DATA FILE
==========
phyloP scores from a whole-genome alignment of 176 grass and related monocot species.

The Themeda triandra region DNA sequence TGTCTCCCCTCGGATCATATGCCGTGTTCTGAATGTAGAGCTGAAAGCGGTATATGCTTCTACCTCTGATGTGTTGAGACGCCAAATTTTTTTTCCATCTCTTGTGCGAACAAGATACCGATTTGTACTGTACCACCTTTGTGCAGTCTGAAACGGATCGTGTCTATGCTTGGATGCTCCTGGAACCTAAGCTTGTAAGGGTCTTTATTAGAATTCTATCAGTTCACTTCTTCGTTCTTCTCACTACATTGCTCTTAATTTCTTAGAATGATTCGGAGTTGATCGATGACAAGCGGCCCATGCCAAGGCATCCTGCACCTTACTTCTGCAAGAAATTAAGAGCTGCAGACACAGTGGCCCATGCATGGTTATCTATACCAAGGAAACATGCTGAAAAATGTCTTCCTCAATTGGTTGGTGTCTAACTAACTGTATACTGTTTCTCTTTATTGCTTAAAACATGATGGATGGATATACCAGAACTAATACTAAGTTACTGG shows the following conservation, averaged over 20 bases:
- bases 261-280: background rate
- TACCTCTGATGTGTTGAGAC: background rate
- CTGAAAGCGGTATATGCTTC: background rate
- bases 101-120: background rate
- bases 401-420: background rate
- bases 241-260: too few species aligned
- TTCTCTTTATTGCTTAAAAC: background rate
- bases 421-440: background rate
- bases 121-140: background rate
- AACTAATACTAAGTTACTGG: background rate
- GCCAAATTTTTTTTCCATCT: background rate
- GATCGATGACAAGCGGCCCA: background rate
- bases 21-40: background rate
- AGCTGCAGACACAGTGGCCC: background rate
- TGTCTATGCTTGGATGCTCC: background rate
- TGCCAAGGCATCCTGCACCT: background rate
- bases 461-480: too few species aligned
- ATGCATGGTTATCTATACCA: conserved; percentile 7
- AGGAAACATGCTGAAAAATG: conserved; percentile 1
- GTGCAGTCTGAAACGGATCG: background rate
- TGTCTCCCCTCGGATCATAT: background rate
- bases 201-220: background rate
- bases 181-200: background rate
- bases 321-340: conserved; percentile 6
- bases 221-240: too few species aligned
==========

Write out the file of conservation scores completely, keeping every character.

phyloP scores from a whole-genome alignment of 176 grass and related monocot species.

The Themeda triandra region DNA sequence TGTCTCCCCTCGGATCATATGCCGTGTTCTGAATGTAGAGCTGAAAGCGGTATATGCTTCTACCTCTGATGTGTTGAGACGCCAAATTTTTTTTCCATCTCTTGTGCGAACAAGATACCGATTTGTACTGTACCACCTTTGTGCAGTCTGAAACGGATCGTGTCTATGCTTGGATGCTCCTGGAACCTAAGCTTGTAAGGGTCTTTATTAGAATTCTATCAGTTCACTTCTTCGTTCTTCTCACTACATTGCTCTTAATTTCTTAGAATGATTCGGAGTTGATCGATGACAAGCGGCCCATGCCAAGGCATCCTGCACCTTACTTCTGCAAGAAATTAAGAGCTGCAGACACAGTGGCCCATGCATGGTTATCTATACCAAGGAAACATGCTGAAAAATGTCTTCCTCAATTGGTTGGTGTCTAACTAACTGTATACTGTTTCTCTTTATTGCTTAAAACATGATGGATGGATATACCAGAACTAATACTAAGTTACTGG shows the following conservation, averaged over 20 bases:
- bases 261-280: background rate
- TACCTCTGATGTGTTGAGAC: background rate
- CTGAAAGCGGTATATGCTTC: background rate
- bases 101-120: background rate
- bases 401-420: background rate
- bases 241-260: too few species aligned
- TTCTCTTTATTGCTTAAAAC: background rate
- bases 421-440: background rate
- bases 121-140: background rate
- AACTAATACTAAGTTACTGG: background rate
- GCCAAATTTTTTTTCCATCT: background rate
- GATCGATGACAAGCGGCCCA: background rate
- bases 21-40: background rate
- AGCTGCAGACACAGTGGCCC: background rate
- TGTCTATGCTTGGATGCTCC: background rate
- TGCCAAGGCATCCTGCACCT: background rate
- bases 461-480: too few species aligned
- ATGCATGGTTATCTATACCA: conserved; percentile 7
- AGGAAACATGCTGAAAAATG: conserved; percentile 1
- GTGCAGTCTGAAACGGATCG: background rate
- TGTCTCCCCTCGGATCATAT: background rate
- bases 201-220: background rate
- bases 181-200: background rate
- bases 321-340: conserved; percentile 6
- bases 221-240: too few species aligned